The House Judiciary Committee approved the two articles of impeachment brought against President Donald Trump on Friday morning, in a historic vote that charged him with abusing the power of the presidency and obstruction of Congress. The articles will move to a House floor vote likely on Wednesday.

The Committee spent 14 hours on Thursday debating the charges and the amendments proposed by Republican lawmakers. They were expected to hold a vote late Thursday night, but Judiciary Committee chairman Jerry Nadler (D-New York) recessed the meeting around 11 p.m. There was no further discussion about the articles before the vote on Friday.

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Nadler said he wanted to give lawmakers time to sleep on the issue and contemplate how they would vote on these historical measures.

“Today is a solemn and sad day,” Nadler told reporters after the quick roll call vote. “For the third time in a little over a century and a half, the House Judiciary Committee has voted articles of impeachment against the president for abuse of power and obstruction of Congress. The House will act expeditiously.”

The impeachment proceedings center around Trump’s actions in Ukraine. A whistleblower complaint alleged he had improperly pressured the foreign government to open a political probe into his rival, former Vice President Joe Biden.

The charge of abuse of power was based on the testimonies of officials involved in Ukraine who witnessed the pressure campaign, such as former ambassador Marie Yovanovitch. The charge of obstruction of Congress involves the White House commanding certain officials subpoenaed by the House Intelligence Committee during the inquiry to defy the order, as well as preventing witnesses from accessing important documents and records.

Democrats celebrated the vote Friday as a move that holds the president accountable.

Rep. Karen Bass (D-California) tweeted that she had voted to bring the articles to a floor vote, because “no one is above the law.”

Republicans expressed dismay at the move, arguing that the vote could create a dangerous precedent that undermines the president’s authority.

“This is an outrage,” said Rep. Louie Gohmert (R-Texas). “It sets the bar for any president, in any party, for the future to go through three years of hell like this president has.”

Rep. Debbie Lesko (R-Arizona) told reporters that impeachment is dividing America, and was a preconceived idea by Democratic lawmakers.

“This is really a travesty for America and it’s really tearing America apart,” Lesko said. “I have never in my entire life seen such an unfair rigged railroad job against the president of the United States. They predetermined they were going to do it and they did it, come hell or high water.”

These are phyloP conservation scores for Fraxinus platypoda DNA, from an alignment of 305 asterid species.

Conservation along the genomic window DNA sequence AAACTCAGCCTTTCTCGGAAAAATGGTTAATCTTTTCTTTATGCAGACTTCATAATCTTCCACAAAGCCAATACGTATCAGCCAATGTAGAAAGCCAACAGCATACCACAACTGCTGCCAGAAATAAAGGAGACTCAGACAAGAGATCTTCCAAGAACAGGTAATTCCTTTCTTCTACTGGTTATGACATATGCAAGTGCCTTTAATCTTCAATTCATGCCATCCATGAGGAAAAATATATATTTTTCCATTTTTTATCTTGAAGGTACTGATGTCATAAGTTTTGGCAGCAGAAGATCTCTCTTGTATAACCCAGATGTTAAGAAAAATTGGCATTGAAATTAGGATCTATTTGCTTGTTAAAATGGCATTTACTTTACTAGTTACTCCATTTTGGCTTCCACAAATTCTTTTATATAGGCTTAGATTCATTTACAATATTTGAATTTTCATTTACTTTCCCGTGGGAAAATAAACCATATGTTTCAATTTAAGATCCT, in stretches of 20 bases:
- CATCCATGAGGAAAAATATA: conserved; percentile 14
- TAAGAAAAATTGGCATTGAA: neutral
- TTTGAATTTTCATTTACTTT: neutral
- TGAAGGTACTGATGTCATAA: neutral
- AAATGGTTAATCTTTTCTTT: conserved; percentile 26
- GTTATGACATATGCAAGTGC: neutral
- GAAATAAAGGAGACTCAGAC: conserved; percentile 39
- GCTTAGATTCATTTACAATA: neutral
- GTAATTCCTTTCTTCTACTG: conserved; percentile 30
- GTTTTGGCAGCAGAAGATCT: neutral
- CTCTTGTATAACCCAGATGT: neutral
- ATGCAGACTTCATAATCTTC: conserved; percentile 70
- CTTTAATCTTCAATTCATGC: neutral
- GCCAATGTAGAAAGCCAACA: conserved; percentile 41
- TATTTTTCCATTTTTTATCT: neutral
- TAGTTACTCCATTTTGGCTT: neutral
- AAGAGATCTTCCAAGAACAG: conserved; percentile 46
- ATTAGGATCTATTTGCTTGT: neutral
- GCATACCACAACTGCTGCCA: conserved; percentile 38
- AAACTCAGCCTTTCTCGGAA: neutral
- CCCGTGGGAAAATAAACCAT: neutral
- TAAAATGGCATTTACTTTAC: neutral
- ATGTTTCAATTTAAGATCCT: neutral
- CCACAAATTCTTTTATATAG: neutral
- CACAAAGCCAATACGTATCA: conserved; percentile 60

If the majority of the House approves the articles during the floor vote, the charges will move from the Democrat-controlled House to the Republican-controlled Senate.

Senate Majority Leader Mitch McConnell (R-Kentucky) is certain the Senate would never vote to remove Trump from office.

“The case is so darn weak coming from the House. We know how it’s going to end,” McConnell told Fox’s Sean Hannity on Thursday night. “There’s no chance the president’s going to be removed from office. My hope is that there won’t be a single Republican who votes for either of these articles of impeachment.”

Sen. Brian Schatz (D-Hawaii) criticized McConnell for guaranteeing how the Senate will vote, and called on Republican lawmakers to “stand up against a ridiculously quick process.”

He tweeted Friday morning after the vote saying, “It is incumbent on every Senator to ensure that the impeachment trial not become a farce.”

“That depends on whether 4 Republicans will stand up against a ridiculously quick process,” Schatz continued. “Right now, you have head juror McConnell proudly promising that it will be over before it starts.”

Rep. Jamie Raskin (D-Maryland), a constitutional law and election law professor for nearly three decades, told NBC that more public engagement is needed to sway the votes of GOP senators.

“The reason that the framers of the Constitution made impeachment a matter of legislative jurisdiction rather than within the courts is because they understood that there would be public opinion involved,” Raskin said. “So we need an engaged public to deal with the president’s crimes, to confront the reality of the president’s misconduct.”